How To Get Out Of An Emotionally Abusive Relationship

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If you are in an emotionally abusive relationship, you probably feel scared, alone, confused, ashamed, depressed, guilty, ruined, screwed, and utterly embarrassed to mention it to anyone even if you know you are going to need help getting out of this manipulative relationship.

But you do know that the relationship you are in is not a healthy one and you need to get out of this emotional abuse once and for all.

But how? Where do you even start? It’s not like you can “just leave” as people tend to say.

So let’s talk about the things you need to understand as you decide to leave your abusive relationship. Then we can get into the steps you need to get yourself out the door and on to the better, happier, and more fulfilled life that you deserve.

If you are not totally sure that you are dealing with emotional abuse in your relationship, please read my Part 1 post “Signs You Are In An Emotionally Abusive Relationship (and don’t even know it).”

In that post, I talk about my 6-year-long emotionally abusive HELL that I lived through with an ex of mine. I give a comprehensive list of things that constitute abusive behavior. (Some of the things you may not even know are abusive.)

Consider this: Sometimes people don’t even realize they are being mentally abusive.

Are they sincerely willing to seek help, or no?

Express one last time how they have made you feel. Suggest outside help such as counseling, books, etc. If they sincerely didn’t realize they were knocking you down this low and truly love you, then they will be willing to seek outside help immediately.

If the excuses startup as to why they won’t go to counseling or “I don’t have time to read self-help books” or “you’re just being too sensitive” etc. then it’s time for you to start the process of getting yourself out the door. You are in a pointless relationship with someone who literally doesn’t care enough about you to learn how to stop hurting you.

Quote: Being fooled does not make you a fool. You only become a fool when you continuously fall for the same shit. Unknown

Things You Need To Understand As You Decide to Leave Your Abusive Relationship

1st Step – Recognizing that you ARE in an abusive relationship

As someone who lived in emotional abuse day in and day out for 6 YEARS, I’m telling you that the simple act of recognizing it was extremely hard.

I consider myself a relatively smart person. I’d like to think I’ve got a decent-sized dose of common sense when it comes to life.

Emotional abuse sneaks up on you. You don’t even realize it’s happening until it’s too late and you’re completely isolated and your self-esteem is so low that you don’t have the energy to take the steps to do something about it.

I mean, I knew that the relationship sucked. I knew that it was toxic. I knew that it was bullshit. And after years of the same ‘ol same ‘ol, I knew deep down that things were never going to change.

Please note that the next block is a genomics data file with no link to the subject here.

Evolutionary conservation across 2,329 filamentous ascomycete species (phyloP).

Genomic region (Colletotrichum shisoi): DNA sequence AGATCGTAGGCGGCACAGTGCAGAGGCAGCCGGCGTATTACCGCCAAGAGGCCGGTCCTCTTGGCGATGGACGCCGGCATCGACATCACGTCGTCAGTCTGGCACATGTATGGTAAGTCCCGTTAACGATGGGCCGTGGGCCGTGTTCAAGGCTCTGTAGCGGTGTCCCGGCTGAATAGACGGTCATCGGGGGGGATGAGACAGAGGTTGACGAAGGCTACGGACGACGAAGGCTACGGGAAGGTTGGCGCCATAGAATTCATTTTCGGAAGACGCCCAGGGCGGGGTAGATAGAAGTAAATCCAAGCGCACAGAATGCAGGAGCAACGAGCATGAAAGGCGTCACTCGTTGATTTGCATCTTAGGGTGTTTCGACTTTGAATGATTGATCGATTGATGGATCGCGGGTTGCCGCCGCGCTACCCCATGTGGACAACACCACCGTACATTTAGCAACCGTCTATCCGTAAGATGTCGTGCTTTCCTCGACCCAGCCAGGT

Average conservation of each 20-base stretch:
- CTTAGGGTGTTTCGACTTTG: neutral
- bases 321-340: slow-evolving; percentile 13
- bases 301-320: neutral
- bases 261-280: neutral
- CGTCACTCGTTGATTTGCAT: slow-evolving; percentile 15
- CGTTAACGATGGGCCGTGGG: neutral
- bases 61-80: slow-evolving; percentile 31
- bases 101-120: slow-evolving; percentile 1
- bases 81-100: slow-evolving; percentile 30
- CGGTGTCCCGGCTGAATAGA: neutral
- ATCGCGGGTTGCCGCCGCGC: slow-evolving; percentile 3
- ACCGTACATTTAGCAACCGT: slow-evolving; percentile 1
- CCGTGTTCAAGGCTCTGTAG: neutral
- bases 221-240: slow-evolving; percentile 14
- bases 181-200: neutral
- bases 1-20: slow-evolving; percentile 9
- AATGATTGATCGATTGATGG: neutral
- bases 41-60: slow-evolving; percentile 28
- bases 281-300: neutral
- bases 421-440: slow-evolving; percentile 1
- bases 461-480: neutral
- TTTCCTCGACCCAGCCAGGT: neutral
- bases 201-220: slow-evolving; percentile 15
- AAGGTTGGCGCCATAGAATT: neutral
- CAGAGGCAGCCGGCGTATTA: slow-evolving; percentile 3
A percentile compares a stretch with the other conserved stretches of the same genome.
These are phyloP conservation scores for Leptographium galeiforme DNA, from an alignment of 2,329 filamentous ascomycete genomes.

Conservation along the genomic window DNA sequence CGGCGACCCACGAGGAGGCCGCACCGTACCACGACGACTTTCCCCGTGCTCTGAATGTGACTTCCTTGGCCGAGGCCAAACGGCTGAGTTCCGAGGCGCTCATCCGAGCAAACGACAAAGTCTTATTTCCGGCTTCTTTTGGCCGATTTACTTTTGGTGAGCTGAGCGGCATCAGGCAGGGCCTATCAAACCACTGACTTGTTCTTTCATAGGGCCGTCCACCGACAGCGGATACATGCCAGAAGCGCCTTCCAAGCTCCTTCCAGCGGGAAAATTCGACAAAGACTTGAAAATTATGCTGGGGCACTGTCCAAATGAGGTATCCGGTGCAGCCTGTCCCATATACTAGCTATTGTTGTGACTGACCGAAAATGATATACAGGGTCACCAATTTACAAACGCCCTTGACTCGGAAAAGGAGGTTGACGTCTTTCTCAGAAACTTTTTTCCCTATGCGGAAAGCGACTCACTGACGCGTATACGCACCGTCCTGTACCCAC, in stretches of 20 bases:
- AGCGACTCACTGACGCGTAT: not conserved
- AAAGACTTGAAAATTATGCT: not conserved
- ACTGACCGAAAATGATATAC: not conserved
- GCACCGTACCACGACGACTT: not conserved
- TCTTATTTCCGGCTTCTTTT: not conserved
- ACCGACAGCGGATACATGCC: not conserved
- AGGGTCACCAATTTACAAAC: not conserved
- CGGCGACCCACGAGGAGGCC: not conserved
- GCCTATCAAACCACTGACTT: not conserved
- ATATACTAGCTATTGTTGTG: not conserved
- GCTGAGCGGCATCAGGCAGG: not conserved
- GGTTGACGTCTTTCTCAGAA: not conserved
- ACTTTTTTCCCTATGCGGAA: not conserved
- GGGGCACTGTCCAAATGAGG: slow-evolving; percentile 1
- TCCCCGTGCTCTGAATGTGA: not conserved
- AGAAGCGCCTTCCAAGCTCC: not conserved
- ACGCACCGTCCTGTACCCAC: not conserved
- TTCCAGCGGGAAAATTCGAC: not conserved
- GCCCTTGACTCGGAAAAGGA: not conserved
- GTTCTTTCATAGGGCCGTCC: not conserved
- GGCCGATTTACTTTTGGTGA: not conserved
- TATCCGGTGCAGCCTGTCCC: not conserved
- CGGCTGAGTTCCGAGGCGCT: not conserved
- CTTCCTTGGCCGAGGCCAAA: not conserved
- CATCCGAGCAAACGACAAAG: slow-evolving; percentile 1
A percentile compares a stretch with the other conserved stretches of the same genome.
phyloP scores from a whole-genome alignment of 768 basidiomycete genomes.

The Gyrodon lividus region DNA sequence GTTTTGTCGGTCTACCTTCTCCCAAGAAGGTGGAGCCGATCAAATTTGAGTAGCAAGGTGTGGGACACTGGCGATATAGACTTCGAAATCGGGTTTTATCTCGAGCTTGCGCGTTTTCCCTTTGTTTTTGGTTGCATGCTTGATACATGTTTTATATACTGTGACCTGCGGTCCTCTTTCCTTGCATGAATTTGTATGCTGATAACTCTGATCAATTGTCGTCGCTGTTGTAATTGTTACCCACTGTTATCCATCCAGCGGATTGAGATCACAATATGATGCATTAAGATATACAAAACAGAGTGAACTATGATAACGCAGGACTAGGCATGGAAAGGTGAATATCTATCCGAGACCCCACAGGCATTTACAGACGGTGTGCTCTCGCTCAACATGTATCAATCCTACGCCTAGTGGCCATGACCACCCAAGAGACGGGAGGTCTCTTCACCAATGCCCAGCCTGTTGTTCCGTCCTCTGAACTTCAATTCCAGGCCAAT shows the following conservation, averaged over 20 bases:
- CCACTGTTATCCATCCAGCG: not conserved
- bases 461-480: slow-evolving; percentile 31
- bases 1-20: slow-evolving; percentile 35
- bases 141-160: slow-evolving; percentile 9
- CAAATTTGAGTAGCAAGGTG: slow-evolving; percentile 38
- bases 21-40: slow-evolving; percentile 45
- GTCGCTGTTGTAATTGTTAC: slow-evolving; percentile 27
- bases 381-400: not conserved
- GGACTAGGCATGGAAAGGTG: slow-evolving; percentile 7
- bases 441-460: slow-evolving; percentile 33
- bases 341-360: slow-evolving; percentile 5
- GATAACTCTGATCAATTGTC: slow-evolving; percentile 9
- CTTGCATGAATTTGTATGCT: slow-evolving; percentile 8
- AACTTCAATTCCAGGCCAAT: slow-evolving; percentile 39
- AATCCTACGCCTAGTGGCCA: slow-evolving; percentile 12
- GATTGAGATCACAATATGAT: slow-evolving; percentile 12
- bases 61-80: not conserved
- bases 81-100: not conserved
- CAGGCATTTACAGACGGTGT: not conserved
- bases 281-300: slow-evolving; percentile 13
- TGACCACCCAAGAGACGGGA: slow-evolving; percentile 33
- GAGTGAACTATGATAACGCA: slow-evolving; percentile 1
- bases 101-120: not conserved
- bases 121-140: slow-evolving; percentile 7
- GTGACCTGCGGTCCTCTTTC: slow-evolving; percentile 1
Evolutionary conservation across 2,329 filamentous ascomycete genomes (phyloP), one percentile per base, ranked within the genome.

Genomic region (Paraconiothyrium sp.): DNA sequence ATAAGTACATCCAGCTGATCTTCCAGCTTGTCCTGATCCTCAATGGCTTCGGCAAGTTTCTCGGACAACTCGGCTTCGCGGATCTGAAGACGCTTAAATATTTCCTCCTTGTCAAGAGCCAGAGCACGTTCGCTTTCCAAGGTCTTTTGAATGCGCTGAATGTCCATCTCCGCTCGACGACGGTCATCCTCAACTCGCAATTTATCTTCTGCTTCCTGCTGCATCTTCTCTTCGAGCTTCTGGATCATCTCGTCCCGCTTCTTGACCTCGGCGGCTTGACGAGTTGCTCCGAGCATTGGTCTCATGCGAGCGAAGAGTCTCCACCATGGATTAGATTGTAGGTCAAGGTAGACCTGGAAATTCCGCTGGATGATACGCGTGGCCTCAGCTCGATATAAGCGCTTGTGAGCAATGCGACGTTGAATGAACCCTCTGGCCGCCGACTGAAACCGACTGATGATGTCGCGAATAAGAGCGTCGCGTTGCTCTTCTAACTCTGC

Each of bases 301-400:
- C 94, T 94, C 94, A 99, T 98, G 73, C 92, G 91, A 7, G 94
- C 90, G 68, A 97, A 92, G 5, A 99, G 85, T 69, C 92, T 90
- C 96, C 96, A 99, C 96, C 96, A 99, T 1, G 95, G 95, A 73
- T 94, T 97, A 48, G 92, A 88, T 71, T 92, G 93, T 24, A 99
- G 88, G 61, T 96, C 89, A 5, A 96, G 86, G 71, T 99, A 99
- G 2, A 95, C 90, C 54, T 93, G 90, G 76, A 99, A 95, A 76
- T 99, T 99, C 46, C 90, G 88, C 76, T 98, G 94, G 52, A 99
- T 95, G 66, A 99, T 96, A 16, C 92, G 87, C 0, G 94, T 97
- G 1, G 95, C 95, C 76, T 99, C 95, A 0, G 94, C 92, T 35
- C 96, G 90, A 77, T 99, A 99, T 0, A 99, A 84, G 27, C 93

But I never once thought of the term “abusive.” Probably because, like I said in my Emotional Abuse – Part 1 post, when most people think of “abusive” they think black eyes and fat lips.

I was one of those people.

He never hit me. Never choked, slapped, punched, etc. He never forced me to do anything.

So the thought that it was “abuse” never crossed my mind.

For me, it took finally leaving (for the last time) and looking back with a clear mind of my own to realize just how emotionally abusive the entire relationship was. (My abuser was literally every single one of the signs!)

Understand that you cannot “fix” an abusive person

Man, the amount of time I wasted trying to “fix” that relationship is unreal! Years, you guys. YEARS!

Behaving in an abusive way is a choice. The person is choosing to do it. And they’re choosing to do it to you.

That should be a wake-up call on how much you think they “love” you. They are literaly choosing to hurt you.

That’s love?

No. It’s the polar opposite to be exact.

The only thing you can “fix” is yourself and you own choices.

Quote: Only I can change my life. No one can do it for me. Carol Burnett

What are some of your own choices that you have the power to change?:

  • Choosing to believe that you and the things you do (or don’t do) are to blame for their actions
  • Choosing to engage when they start the “shit starting” game or make rude comments to you
  • Choosing to allow them to isolate you from friends and family
  • Choosing to stay in the rut of depression and unhappiness with the very person who is causing it
  • Choosing to stay

Understand that IT’S NOT YOUR FAULT

Outside our doors, no one would have guessed it was as bad as it was. I’m pretty good at always smiling. I was also good at not telling anyone how shitty it was because, for one, it was embarrassing, and for two, I had been manipulated to think a lot of it was my fault.

You feel humiliated for letting yourself get this deep into this crap. And then feel even more humiliated to talk to anyone about it. Trust me, I get it!

But this is not your fault, my friend. None of it.

Again, abuse is a choice. You are not to blame for someone else’s choices. Especially when you were slowly manipulated and didn’t even realize the abuse was happening.

YOU will have to be the one to leave

If you are waiting around for the abuser to leave you, don’t hold your breath. It’s not going to happen.